25 October 2010

Praying in the Cathedral

I've been thinking a lot about what to write in response to Week 6 of God in the Yard. Notice that I said "thinking" and not "praying."

Ironic, that, since week 6 is about prayer and God's presence.

Ironic, too, that since I've been pondering prayer, it's gotten harder for me. To make sense of that, I have to explain.

I, like many, pray on a lot of different levels. Sometimes I just sit with God, appreciating presence and silence. I usually do this in the dim light of early morning, when the day's hustle hasn't started and I can still find time to sit with my tea and practice just being. Other times I give him my heart in words, walking through the situations I know of where his help is needed, sometimes asking for specifics, and others just holding the names of the ones I'm praying for before him, because he knows what they need. And sometimes I pray short, desperate prayers, "Please help the baby sleep, please, please, please," and "Jesus, what do I do?"

One link between all these types of prayer is that I often have the same image come to mind when I'm praying them. I'm in a large, greystone cathedral. Sometimes I'm alone, sometimes there are others. Jesus is sitting on a stool in the crossing, on a small platform with steps all around. Those who want can come sit or kneel on the steps to touch his hands or his robe as they pray. Sometimes I go, and other times I sit in a seat where I can just see him.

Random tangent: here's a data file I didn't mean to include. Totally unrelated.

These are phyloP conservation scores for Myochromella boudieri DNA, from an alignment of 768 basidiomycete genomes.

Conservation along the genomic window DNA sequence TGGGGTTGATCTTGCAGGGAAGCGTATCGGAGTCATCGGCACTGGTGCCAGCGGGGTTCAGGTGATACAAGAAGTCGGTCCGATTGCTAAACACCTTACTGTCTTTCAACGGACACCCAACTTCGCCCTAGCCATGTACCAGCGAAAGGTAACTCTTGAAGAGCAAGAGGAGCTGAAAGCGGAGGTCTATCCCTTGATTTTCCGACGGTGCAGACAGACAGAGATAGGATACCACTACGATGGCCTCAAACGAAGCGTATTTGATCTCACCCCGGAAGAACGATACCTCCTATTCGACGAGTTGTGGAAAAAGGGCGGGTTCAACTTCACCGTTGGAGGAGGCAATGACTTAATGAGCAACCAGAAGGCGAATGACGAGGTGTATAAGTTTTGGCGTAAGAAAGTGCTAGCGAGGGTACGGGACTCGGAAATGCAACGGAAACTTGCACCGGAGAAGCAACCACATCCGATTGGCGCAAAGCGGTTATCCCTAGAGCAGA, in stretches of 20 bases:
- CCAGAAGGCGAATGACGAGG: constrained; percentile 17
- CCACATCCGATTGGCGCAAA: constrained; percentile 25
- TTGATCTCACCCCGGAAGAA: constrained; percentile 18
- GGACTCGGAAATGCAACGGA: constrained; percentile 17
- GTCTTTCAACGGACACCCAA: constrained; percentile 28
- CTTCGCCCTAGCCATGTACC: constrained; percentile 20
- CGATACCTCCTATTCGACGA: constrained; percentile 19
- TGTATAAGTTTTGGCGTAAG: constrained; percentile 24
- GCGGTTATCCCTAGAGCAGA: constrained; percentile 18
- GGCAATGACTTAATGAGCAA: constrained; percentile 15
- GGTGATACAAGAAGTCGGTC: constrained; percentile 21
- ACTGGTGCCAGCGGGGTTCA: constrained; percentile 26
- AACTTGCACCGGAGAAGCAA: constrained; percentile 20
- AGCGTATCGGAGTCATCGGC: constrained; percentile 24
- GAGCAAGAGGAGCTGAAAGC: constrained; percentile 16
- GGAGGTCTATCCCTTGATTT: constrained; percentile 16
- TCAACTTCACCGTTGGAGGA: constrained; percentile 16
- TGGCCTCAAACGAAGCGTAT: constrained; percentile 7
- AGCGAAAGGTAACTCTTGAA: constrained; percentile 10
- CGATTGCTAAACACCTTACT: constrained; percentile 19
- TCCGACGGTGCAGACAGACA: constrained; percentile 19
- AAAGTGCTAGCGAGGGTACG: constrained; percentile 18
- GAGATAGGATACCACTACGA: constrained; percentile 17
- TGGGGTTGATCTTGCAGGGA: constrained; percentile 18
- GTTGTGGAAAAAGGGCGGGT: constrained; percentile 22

It was in the midst of one of these short prayers last week that the image changed in a way that shook me. I looked up while I was praying, as I often do, to see his eyes. But instead of eyes, there was nothing. Just a robe draped over a chair. No one was listening, no one could hear me, and I might as well have been talking to the air.

Now, I know that having images for prayer can be a double-edged sword. On the one hand, images help imaginative people like me gain a better understanding of what they're doing. On the other hand, no image of God is perfect, and so there's nothing that can represent the fullness of him. In my own prayer life, I've found that these images come and go, that one that helps me pray for a while won't be there forever, and might disappear quite suddenly.

But I've never had one go bad quite like this one did. I felt startled, to say the least, when I looked up and didn't see Jesus there. And now I wonder . . . will he be there when I go back?

There's a lot of things that could have happened here, and I'm taking my time to discern what I'm to take away from this experience. I'm praying through it, without images because I don't feel like I can trust them right now. But in the meantime, I don't have much to say about prayer.

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7 comments:

Heather said...

As you know, I've been thinking a lot about the silence of God. So often in the past, I've interpreted it either as my failing or as God's failing. (And sometimes it is my failing, let's be honest!) But in Scripture, God was silent so many times for so many reasons. Why was he silent when the Israelites were slaves in Egypt for 400 years, for example? I'm learning that the silence of God is opportunity for us to respond to him, but I'm also having a hard time wrapping my head around the whole thing.